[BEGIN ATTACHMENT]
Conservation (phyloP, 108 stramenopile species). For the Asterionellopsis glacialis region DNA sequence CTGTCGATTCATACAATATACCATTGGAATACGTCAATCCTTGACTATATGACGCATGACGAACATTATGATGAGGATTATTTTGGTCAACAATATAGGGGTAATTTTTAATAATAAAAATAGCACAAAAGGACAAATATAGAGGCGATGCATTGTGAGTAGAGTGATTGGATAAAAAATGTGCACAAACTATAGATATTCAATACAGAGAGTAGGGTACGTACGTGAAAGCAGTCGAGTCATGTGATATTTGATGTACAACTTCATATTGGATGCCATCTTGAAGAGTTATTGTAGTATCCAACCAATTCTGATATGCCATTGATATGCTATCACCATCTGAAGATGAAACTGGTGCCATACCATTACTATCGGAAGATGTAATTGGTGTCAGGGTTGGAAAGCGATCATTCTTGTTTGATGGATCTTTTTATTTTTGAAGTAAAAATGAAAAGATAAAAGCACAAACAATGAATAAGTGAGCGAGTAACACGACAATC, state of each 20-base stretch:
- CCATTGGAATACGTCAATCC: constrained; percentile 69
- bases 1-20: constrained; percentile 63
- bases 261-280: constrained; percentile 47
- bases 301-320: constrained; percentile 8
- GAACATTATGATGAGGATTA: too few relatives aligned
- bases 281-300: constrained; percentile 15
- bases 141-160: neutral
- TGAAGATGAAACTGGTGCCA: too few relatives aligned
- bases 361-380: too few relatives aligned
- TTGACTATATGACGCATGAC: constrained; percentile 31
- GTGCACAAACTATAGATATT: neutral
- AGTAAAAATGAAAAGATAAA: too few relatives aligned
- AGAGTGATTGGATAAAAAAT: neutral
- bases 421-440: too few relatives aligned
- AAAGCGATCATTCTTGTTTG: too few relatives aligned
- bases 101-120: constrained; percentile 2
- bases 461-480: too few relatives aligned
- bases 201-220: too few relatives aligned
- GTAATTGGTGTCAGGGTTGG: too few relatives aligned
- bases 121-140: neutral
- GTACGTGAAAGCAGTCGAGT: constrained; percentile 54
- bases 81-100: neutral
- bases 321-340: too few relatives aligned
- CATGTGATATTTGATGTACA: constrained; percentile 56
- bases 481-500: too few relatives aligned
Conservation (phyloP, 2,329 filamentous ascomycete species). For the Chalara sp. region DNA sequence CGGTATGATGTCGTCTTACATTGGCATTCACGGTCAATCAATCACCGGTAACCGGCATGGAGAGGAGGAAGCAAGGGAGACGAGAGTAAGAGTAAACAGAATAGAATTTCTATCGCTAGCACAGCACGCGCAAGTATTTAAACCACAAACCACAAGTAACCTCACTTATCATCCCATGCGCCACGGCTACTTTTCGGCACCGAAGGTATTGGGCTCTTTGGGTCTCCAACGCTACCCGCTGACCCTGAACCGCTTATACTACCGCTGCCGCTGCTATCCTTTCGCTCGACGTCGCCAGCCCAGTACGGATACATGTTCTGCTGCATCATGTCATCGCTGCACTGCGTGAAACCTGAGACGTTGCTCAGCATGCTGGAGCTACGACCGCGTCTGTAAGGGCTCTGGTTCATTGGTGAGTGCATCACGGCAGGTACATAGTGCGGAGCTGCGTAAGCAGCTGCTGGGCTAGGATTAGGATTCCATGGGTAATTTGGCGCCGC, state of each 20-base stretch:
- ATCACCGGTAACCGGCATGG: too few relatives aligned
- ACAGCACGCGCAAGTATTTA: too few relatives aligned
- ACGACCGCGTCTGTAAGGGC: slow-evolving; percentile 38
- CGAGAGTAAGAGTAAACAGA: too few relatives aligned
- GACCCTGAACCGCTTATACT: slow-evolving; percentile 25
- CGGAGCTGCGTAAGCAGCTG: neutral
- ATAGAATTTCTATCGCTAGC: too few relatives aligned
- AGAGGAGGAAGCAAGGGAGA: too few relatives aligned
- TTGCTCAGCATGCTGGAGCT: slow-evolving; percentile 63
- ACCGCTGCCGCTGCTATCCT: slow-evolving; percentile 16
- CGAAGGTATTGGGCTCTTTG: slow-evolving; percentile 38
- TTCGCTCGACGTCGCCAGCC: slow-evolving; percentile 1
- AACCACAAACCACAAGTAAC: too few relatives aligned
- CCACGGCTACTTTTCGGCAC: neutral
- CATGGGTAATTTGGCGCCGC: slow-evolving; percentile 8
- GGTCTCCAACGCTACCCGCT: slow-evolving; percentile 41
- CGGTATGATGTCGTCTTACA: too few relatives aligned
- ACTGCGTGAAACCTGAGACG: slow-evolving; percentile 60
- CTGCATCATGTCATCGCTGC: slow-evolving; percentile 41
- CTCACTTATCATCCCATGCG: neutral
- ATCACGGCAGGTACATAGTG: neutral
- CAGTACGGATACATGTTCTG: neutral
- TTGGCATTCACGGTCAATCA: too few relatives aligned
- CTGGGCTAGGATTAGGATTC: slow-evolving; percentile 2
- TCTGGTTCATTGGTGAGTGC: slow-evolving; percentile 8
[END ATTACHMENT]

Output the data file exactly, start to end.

Conservation (phyloP, 108 stramenopile species). For the Asterionellopsis glacialis region DNA sequence CTGTCGATTCATACAATATACCATTGGAATACGTCAATCCTTGACTATATGACGCATGACGAACATTATGATGAGGATTATTTTGGTCAACAATATAGGGGTAATTTTTAATAATAAAAATAGCACAAAAGGACAAATATAGAGGCGATGCATTGTGAGTAGAGTGATTGGATAAAAAATGTGCACAAACTATAGATATTCAATACAGAGAGTAGGGTACGTACGTGAAAGCAGTCGAGTCATGTGATATTTGATGTACAACTTCATATTGGATGCCATCTTGAAGAGTTATTGTAGTATCCAACCAATTCTGATATGCCATTGATATGCTATCACCATCTGAAGATGAAACTGGTGCCATACCATTACTATCGGAAGATGTAATTGGTGTCAGGGTTGGAAAGCGATCATTCTTGTTTGATGGATCTTTTTATTTTTGAAGTAAAAATGAAAAGATAAAAGCACAAACAATGAATAAGTGAGCGAGTAACACGACAATC, state of each 20-base stretch:
- CCATTGGAATACGTCAATCC: constrained; percentile 69
- bases 1-20: constrained; percentile 63
- bases 261-280: constrained; percentile 47
- bases 301-320: constrained; percentile 8
- GAACATTATGATGAGGATTA: too few relatives aligned
- bases 281-300: constrained; percentile 15
- bases 141-160: neutral
- TGAAGATGAAACTGGTGCCA: too few relatives aligned
- bases 361-380: too few relatives aligned
- TTGACTATATGACGCATGAC: constrained; percentile 31
- GTGCACAAACTATAGATATT: neutral
- AGTAAAAATGAAAAGATAAA: too few relatives aligned
- AGAGTGATTGGATAAAAAAT: neutral
- bases 421-440: too few relatives aligned
- AAAGCGATCATTCTTGTTTG: too few relatives aligned
- bases 101-120: constrained; percentile 2
- bases 461-480: too few relatives aligned
- bases 201-220: too few relatives aligned
- GTAATTGGTGTCAGGGTTGG: too few relatives aligned
- bases 121-140: neutral
- GTACGTGAAAGCAGTCGAGT: constrained; percentile 54
- bases 81-100: neutral
- bases 321-340: too few relatives aligned
- CATGTGATATTTGATGTACA: constrained; percentile 56
- bases 481-500: too few relatives aligned
Conservation (phyloP, 2,329 filamentous ascomycete species). For the Chalara sp. region DNA sequence CGGTATGATGTCGTCTTACATTGGCATTCACGGTCAATCAATCACCGGTAACCGGCATGGAGAGGAGGAAGCAAGGGAGACGAGAGTAAGAGTAAACAGAATAGAATTTCTATCGCTAGCACAGCACGCGCAAGTATTTAAACCACAAACCACAAGTAACCTCACTTATCATCCCATGCGCCACGGCTACTTTTCGGCACCGAAGGTATTGGGCTCTTTGGGTCTCCAACGCTACCCGCTGACCCTGAACCGCTTATACTACCGCTGCCGCTGCTATCCTTTCGCTCGACGTCGCCAGCCCAGTACGGATACATGTTCTGCTGCATCATGTCATCGCTGCACTGCGTGAAACCTGAGACGTTGCTCAGCATGCTGGAGCTACGACCGCGTCTGTAAGGGCTCTGGTTCATTGGTGAGTGCATCACGGCAGGTACATAGTGCGGAGCTGCGTAAGCAGCTGCTGGGCTAGGATTAGGATTCCATGGGTAATTTGGCGCCGC, state of each 20-base stretch:
- ATCACCGGTAACCGGCATGG: too few relatives aligned
- ACAGCACGCGCAAGTATTTA: too few relatives aligned
- ACGACCGCGTCTGTAAGGGC: slow-evolving; percentile 38
- CGAGAGTAAGAGTAAACAGA: too few relatives aligned
- GACCCTGAACCGCTTATACT: slow-evolving; percentile 25
- CGGAGCTGCGTAAGCAGCTG: neutral
- ATAGAATTTCTATCGCTAGC: too few relatives aligned
- AGAGGAGGAAGCAAGGGAGA: too few relatives aligned
- TTGCTCAGCATGCTGGAGCT: slow-evolving; percentile 63
- ACCGCTGCCGCTGCTATCCT: slow-evolving; percentile 16
- CGAAGGTATTGGGCTCTTTG: slow-evolving; percentile 38
- TTCGCTCGACGTCGCCAGCC: slow-evolving; percentile 1
- AACCACAAACCACAAGTAAC: too few relatives aligned
- CCACGGCTACTTTTCGGCAC: neutral
- CATGGGTAATTTGGCGCCGC: slow-evolving; percentile 8
- GGTCTCCAACGCTACCCGCT: slow-evolving; percentile 41
- CGGTATGATGTCGTCTTACA: too few relatives aligned
- ACTGCGTGAAACCTGAGACG: slow-evolving; percentile 60
- CTGCATCATGTCATCGCTGC: slow-evolving; percentile 41
- CTCACTTATCATCCCATGCG: neutral
- ATCACGGCAGGTACATAGTG: neutral
- CAGTACGGATACATGTTCTG: neutral
- TTGGCATTCACGGTCAATCA: too few relatives aligned
- CTGGGCTAGGATTAGGATTC: slow-evolving; percentile 2
- TCTGGTTCATTGGTGAGTGC: slow-evolving; percentile 8